24. I'm posting as anonymous for the moment as I need to be careful as I am supposed to be a CAMRA "poster boy" (work that out if you may). For all the talk about the real ale scene being sexist (which it is), as someone who sees the inner workings of the organisation one thing drives CAMRA.

    MONEY!!! That's it. If a brewery which has a full range of beers with offensive names and pump clips pays CAMRA loads of money for an advertisement, CAMRA will happily look the other way. Many people complain about GBBF. I can't see the attraction of that event, it's a zoo in there. 50,000+ people over nearly a week getting pissed up. CAMRA make millions of pounds, the event is always packed out. They're not going to change their attitude or the event, if it ain't broke then don't fix it.

    I'm going to sound ageist here but remember CAMRA at branch level is run by volunteers, mostly by men of a certain age who have a view on life different to their children's generation. Until my (our) generation get's to that age CAMRA isn't going to change anytime soon. It doesn't make it right but these people have attitudes as entrenched as the soldiers on the western front 100 years ago. I could go on about a lot of branches just being old boys clubs but that's for another time. CAMRA pays lip service to the branches to be honest, schmoozing politicians for the benefit of their campaigns (see the previous blog post about Andrew Griffiths) is more important to them. As long as CAMRA is making stacks of money from GBBF, all the other beer festivals which have to give their profits to CAMRA and the supposedly 168,000+ members subscriptions at £25 each per year NOTHING is going to happen.

    For all of that though I'm staying as a CAMRA member as they are still at heart on the side of the pubs,microbreweries and determined to ensure the consumer get's a good deal down the pub. It's not what they do it's how they do it that's the problem.


  25. I don't get this: "CAMRA festival beer orderers shall have discretion not to order beers that have inappropriate or sexist names or pump clips."

    Festival beer orders have the discretion not to order any beer for any reason (be it because it's sexist, too expensive or just not good) so this doesn't actually form any new policy.

    The only exception would be beers which have been selected by the Champion Beer Of Britain of Britain voting process to be submitted for judging at CBoB rounds. While there should be natural selection in this process in that to even get on the first rung, beers have to be voted in by the whole membership, it would be a separate bit of policy to say beers with sexist names should be prevented from being entered into CBoB.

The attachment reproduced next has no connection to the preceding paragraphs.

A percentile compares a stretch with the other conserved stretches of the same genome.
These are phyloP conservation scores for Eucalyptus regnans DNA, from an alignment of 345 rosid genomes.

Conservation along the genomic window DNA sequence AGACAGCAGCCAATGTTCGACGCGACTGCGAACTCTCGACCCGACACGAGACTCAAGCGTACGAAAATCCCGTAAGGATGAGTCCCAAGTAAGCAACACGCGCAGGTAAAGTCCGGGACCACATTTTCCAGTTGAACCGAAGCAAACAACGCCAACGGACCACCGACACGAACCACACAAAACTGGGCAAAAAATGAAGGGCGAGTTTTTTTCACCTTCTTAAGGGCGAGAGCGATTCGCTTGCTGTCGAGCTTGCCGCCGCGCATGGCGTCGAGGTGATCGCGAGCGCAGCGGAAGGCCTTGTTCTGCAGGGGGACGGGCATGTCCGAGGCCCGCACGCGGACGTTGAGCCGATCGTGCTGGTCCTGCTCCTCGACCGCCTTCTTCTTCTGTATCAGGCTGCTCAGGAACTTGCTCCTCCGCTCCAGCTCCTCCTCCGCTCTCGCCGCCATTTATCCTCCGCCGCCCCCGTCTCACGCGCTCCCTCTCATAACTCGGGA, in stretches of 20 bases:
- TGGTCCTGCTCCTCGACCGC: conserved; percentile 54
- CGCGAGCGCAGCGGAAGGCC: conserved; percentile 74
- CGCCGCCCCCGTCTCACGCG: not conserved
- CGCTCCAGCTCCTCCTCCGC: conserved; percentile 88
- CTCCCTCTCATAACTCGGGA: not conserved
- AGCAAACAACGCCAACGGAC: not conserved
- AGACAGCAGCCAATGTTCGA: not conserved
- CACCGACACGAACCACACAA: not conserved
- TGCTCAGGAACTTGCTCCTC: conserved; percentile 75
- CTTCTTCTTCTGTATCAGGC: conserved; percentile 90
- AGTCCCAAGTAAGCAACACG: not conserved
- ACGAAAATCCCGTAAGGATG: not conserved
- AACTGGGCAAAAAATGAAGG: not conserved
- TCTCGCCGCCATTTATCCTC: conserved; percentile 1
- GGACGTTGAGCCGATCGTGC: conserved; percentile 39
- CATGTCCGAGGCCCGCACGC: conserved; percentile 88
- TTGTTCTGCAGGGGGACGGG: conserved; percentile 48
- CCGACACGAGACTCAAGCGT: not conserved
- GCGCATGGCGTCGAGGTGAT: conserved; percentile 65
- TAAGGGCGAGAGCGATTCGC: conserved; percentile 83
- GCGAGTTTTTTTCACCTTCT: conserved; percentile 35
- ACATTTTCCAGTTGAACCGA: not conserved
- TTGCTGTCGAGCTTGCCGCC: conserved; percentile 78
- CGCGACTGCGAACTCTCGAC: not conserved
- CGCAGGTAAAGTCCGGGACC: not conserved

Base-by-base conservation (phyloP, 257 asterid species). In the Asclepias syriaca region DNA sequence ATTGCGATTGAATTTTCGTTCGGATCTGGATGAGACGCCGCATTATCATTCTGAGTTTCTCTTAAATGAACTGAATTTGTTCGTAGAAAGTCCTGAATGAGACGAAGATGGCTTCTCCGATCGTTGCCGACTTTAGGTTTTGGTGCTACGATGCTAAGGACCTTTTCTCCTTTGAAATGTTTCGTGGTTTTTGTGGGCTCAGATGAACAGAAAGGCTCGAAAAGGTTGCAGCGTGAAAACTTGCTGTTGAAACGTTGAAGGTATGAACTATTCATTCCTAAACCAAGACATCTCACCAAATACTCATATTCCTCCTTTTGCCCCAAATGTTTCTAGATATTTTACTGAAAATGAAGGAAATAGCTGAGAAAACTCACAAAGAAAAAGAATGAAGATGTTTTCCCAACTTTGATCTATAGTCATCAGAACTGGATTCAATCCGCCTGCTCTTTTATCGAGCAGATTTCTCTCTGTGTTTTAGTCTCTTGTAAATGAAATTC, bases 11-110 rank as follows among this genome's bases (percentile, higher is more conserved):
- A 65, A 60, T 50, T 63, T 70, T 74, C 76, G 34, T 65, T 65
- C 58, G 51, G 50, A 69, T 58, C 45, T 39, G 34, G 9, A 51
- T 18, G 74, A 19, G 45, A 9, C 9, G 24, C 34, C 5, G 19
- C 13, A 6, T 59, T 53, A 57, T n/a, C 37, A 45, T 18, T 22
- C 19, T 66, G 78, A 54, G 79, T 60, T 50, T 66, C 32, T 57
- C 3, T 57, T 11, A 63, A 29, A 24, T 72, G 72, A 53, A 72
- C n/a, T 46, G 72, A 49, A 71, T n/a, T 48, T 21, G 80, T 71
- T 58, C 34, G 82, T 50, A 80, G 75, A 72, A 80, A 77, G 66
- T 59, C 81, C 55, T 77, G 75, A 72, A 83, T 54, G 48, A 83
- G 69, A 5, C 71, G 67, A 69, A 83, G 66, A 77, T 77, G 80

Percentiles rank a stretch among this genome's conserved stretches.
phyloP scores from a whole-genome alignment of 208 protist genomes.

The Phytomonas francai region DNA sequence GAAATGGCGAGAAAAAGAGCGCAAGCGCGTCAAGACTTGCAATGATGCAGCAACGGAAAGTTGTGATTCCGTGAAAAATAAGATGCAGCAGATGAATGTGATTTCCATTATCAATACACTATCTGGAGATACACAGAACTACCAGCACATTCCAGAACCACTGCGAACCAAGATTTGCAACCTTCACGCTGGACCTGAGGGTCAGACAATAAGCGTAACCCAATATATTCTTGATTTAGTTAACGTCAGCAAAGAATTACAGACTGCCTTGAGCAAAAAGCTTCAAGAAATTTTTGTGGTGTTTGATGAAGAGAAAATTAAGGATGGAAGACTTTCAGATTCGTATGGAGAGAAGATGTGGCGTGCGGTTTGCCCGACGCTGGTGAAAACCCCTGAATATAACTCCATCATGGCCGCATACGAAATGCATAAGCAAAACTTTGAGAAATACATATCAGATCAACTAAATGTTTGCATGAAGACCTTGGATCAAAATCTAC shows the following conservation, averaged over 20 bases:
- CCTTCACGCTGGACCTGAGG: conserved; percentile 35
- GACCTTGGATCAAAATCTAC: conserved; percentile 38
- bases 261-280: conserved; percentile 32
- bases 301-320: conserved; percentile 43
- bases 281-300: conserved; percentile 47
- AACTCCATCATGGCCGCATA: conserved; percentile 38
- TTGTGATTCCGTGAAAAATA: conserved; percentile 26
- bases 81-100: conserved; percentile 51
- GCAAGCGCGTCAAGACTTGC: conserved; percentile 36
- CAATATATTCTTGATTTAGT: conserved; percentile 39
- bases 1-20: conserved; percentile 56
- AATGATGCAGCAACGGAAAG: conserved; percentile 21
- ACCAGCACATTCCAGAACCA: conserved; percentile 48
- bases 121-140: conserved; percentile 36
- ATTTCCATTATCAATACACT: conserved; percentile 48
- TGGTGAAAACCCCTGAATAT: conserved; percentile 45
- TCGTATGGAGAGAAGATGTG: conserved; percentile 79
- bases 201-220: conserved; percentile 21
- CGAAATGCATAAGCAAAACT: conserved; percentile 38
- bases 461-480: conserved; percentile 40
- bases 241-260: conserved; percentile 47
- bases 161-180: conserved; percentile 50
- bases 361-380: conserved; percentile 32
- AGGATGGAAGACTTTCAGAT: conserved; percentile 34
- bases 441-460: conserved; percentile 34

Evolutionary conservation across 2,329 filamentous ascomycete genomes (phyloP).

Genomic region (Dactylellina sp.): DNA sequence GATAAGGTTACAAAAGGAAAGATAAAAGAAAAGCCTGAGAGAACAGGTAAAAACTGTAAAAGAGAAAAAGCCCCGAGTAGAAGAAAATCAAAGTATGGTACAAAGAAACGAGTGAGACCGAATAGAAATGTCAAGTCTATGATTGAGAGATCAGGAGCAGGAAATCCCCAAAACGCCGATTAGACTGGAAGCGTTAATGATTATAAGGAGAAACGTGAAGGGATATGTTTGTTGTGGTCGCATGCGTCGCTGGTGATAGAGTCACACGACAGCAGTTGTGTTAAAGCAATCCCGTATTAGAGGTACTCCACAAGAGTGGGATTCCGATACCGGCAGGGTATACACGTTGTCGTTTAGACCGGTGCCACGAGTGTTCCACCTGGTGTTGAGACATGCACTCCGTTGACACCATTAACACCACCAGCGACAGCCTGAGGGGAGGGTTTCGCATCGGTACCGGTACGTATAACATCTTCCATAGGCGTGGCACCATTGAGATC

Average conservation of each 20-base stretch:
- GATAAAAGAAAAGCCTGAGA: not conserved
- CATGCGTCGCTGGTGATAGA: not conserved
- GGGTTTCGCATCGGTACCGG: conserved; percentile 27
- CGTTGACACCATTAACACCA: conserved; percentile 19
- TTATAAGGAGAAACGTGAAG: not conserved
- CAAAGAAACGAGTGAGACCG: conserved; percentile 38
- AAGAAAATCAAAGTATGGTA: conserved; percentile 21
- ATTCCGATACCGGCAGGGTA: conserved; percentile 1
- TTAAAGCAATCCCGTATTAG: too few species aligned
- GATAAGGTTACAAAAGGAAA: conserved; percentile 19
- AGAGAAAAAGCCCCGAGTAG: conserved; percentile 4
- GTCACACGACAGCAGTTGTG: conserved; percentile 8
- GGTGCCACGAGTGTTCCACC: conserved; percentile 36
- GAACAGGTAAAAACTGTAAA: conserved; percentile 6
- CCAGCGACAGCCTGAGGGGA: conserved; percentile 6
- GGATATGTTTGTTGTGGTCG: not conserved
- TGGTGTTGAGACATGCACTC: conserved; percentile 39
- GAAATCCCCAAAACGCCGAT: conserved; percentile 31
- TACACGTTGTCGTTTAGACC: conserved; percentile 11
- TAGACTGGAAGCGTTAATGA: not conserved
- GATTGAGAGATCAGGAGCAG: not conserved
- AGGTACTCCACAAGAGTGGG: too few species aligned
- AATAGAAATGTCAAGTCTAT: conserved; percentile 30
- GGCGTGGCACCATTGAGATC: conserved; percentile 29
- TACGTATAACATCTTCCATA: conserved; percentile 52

The bit about "Branches may maintain a confidential register of pubs which are dangerous or unwelcoming for women" I find bordering on sexist itself - who is to determine what a woman might find "dangerous or unwelcoming"? What about pubs that a man finds "dangerous & unwelcoming" - do they get their own register? I know women who find many many pubs unwelcoming but I also know women who would confidently stride into pubs I would be reluctant to go near myself.

    While I would agree with "anon" in that some aspects of CAMRA are a little bit too willing to put income over principles, I think aiming this at GBBF is a little misplaced. The suggestion that "CAMRA make millions of pounds" is so far off the mark, it is ridiculous. GBBF may bring in a lot of money but it also costs an awful lot to stage so whilst it is a significant contributor to CAMRA funds, it is a long long way from underwriting the whole campaign.
    Ire at the "money over principals" element would be better directed at the publications arms - which the membership started to do with the anti-Punch & Enterprise motion which was passed last year but which think most would have failed to notice the difference in What's Brewing & Beer.

  26. >Branches may maintain a confidential register: everything okay except this. I think this is dangerous from a liability & data protection point of view.

  27. I agree with Rob Nicholson that maintaining confidential blacklists is highly questionable.

    Can we see the final version of this as submitted to the CAMRA AGM?

  28. As a micro pub owner - I see a lot of different pump clips/beer names. Some great and some not so. Not once have I had any of my female guests complain that a pump clip/name is offensive. I have experienced the exact opposite, women have found the pump clips to be funny or included them in jokes towards their male peers. We have had a number of beers that some might class as offensive, including 'Dirty Blonde', 'Old Slapper', 'Hairy Hooker' (pictured with a women not a ruby player). I ended up giving the Old slapper clip to a female guest as she wanted to hang it in her outside bar.

    Generally I agree that perception could be changed at beer festival level but I feel that is more about CAMRA PR (Why not join the growning number of large scale events that hold a ladies day - swap fancy hats at Ascot for Silly hats at Derby) then breweries having to be extra careful about what name they choose.

  29. Re-happened upon this from a Facebook link to a link etc. This motion didn't appear on this years list. I believe it was rejected because it was already policy and therefore didn't need another motion. However, there are several motions on there that IMO are re-stating existing policy so this doesn't sound very fair to me. The cynic suggests that it would be too embarrassing for the NE...